Yet, the idyll did not last long. The Great Depression, which his hard the economics of the industrial centres of the Sudetes, changed the situation, especially after the Nazis came to power in Germany. The régime of Adolf Hitler since the beginning of its rule was extremely hostile towards Czechoslovakia. Hitler had always demonstrated his personal dislike of the Czechs, and he had instilled his entourage with the same attitude. Yet the Nazi régime was too weak yet to afford an open confrontation with a neighbouring country and to time Hitler assumed moderated stance, and even some friendly gestures, towards Prague. For example, on 9 February 1933 (nine days after the seizure of power) Hitler met the Czechoslovak ambassador Vojtěch Mastny and had a cordial conversation with him. Although the brown chancellor protested against putting on trial in Brno members of a German nationalist organization accused in anti-Czech activities, he simultaneously tried to assure Prague that Nazi Germany by no means was trying to interfere with the internal affairs of Czechoslovakia. It was of course not a real respect for principles, but temporary tactics, adjusted to the current needs and possibilities. The best evidence to that being that unable to challenge Czechoslovakia openly he covertly sponsored Germans of the Sudetes, who were receiving material and ideological support from Berlin.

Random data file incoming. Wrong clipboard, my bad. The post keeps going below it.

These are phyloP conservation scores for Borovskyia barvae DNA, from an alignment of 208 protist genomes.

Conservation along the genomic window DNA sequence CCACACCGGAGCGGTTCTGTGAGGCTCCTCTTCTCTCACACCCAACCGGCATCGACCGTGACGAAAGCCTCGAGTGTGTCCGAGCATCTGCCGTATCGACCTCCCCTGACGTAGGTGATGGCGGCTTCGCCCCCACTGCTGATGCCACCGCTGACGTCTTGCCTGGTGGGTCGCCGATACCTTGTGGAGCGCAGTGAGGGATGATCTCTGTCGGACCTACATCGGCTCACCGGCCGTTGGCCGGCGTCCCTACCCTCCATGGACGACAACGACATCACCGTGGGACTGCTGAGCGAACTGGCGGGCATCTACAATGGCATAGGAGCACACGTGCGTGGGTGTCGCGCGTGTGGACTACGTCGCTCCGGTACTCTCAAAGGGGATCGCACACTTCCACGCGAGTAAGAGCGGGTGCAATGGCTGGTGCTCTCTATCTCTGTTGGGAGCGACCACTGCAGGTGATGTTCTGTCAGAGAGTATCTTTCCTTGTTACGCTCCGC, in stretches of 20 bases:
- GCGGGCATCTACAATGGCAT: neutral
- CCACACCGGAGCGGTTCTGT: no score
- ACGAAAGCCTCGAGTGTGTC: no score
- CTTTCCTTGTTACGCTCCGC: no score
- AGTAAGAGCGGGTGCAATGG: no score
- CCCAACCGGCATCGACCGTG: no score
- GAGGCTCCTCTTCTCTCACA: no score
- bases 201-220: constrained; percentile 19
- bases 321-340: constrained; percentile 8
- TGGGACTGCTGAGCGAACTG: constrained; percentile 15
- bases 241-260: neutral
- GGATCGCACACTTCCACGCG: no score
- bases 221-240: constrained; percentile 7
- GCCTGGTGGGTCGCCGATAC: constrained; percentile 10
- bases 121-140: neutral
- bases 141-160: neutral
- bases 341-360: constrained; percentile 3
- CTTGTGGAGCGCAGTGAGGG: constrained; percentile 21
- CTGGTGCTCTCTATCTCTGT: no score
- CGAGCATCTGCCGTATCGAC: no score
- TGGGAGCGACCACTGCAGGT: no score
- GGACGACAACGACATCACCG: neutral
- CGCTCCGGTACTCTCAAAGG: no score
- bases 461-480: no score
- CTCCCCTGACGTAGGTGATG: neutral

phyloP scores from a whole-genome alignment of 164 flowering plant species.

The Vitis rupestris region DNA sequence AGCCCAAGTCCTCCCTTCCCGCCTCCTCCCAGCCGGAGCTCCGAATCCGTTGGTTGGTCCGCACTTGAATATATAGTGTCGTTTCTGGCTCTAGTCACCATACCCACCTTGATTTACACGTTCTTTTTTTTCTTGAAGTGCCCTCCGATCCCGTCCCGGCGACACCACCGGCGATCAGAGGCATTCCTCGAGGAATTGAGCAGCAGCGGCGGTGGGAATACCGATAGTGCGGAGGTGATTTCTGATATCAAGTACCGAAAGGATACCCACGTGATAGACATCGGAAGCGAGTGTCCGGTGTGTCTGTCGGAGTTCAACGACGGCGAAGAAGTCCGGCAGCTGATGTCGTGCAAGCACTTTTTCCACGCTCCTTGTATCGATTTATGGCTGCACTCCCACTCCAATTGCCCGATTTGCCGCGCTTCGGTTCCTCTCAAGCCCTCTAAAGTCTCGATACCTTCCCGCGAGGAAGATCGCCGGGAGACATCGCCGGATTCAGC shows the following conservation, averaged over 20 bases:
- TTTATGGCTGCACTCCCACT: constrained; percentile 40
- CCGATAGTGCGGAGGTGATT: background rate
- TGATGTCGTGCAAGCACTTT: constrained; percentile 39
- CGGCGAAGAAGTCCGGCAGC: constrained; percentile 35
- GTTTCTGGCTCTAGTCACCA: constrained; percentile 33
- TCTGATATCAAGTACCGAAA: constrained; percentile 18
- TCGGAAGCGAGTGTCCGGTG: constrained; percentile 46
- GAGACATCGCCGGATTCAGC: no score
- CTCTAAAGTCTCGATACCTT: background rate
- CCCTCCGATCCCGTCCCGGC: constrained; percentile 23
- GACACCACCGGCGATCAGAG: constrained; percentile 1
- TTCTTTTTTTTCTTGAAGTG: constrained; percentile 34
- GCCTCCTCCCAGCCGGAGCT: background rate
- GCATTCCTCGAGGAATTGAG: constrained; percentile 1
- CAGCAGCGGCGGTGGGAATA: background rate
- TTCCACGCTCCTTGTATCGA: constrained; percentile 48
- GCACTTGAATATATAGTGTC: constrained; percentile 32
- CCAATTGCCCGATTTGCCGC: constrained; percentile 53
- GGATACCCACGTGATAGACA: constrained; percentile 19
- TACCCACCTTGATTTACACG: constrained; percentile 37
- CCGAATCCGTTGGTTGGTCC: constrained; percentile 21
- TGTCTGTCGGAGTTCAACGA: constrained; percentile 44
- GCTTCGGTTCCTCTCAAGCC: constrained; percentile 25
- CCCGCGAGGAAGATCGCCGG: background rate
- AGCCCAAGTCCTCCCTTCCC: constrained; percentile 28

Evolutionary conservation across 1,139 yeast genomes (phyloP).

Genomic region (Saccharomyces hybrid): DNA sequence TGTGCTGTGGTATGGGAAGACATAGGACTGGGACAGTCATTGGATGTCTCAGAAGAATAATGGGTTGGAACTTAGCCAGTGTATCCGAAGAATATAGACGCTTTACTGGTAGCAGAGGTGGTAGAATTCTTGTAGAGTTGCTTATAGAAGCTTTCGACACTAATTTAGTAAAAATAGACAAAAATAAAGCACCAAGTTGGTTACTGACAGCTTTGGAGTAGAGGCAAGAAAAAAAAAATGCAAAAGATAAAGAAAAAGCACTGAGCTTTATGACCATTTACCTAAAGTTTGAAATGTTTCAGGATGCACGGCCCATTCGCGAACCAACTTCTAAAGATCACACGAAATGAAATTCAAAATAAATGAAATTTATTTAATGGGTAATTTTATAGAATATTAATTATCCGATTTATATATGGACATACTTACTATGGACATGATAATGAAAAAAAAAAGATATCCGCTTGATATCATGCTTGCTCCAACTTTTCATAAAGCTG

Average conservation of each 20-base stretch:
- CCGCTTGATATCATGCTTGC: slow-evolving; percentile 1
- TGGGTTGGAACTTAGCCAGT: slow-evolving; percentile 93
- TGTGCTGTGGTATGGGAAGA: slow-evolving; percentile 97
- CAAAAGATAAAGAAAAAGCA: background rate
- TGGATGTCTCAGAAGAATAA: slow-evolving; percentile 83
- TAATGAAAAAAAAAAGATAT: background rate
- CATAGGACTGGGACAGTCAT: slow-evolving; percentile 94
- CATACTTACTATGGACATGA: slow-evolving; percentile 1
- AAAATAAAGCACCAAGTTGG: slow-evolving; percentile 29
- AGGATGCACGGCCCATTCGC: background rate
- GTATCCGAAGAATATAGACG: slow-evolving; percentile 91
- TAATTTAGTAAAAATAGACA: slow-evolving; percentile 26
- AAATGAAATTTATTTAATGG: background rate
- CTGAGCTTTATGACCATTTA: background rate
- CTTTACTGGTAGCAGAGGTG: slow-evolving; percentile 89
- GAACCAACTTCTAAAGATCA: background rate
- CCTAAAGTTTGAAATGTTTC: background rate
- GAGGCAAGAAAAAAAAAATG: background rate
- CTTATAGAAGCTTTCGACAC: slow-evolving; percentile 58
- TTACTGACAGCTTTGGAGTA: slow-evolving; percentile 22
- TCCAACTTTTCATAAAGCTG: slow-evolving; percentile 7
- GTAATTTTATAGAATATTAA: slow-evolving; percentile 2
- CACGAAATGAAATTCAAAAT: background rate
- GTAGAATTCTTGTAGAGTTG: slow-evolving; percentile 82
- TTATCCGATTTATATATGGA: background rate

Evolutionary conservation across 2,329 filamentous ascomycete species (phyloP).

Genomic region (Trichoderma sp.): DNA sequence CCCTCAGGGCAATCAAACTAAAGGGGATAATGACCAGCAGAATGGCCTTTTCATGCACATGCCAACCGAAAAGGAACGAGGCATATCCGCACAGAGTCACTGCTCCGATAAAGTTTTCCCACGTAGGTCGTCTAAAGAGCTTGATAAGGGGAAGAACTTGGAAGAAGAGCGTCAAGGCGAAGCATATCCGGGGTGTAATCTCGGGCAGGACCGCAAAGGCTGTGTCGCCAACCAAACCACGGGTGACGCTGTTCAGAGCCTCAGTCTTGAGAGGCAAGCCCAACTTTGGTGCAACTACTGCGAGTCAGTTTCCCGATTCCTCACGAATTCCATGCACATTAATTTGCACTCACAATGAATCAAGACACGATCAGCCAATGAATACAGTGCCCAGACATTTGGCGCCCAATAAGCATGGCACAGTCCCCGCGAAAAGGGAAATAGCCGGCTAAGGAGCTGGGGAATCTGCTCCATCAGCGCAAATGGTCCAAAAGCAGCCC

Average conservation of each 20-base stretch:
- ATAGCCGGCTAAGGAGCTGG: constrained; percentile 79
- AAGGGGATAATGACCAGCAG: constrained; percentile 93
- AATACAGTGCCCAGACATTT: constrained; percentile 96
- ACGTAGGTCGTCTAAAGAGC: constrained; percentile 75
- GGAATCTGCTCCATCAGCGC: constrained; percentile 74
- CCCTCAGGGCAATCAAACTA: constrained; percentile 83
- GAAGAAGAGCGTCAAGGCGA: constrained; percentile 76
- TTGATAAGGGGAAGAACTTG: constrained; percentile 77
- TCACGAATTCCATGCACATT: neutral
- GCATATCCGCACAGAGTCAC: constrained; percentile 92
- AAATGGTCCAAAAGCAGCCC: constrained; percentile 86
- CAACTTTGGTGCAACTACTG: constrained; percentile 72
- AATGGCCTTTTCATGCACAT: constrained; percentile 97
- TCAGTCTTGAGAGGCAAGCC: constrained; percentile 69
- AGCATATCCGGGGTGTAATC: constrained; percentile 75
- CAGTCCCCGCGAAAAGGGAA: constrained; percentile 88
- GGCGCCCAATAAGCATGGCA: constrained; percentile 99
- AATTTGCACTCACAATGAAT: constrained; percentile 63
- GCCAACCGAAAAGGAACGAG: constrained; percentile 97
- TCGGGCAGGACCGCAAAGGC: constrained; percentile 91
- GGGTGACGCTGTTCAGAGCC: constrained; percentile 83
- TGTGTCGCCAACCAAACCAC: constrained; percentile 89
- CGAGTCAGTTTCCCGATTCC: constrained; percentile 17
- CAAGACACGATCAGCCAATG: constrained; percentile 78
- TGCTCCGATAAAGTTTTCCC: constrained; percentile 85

The latter factor, combined with the impact of the Great Depression, which affected industrial zones of the Sudetes, caused that influence of German organizations, rallied around Konrad Henlein, grew rapidly. It coincided with the Great Depression, which affected Czechoslovakia severely around 1931.

Areas of Bohemia and Moravia inhabited by the Germans were the most industrialized region of Czechoslovakia, and they felt the worst impact of the economical crisis. While prosperity lasted, the Germans were not thinking about disappointed political aspirations and privileges they had in the Austro-Hungarian monarchy. When the criss came, it brought unemployment, which left a lot of time for thinking and discussions, revived memories, and caused pique. As it lays in human nature, the responsibility for the crisis was shifted on the government, which was "Czech" of course, although the Germans shared the power. "Czechs are responsible for the misery of Germans" - that superficial slogan became the ideological weapon of the nationalist pan-Germanic propagandists.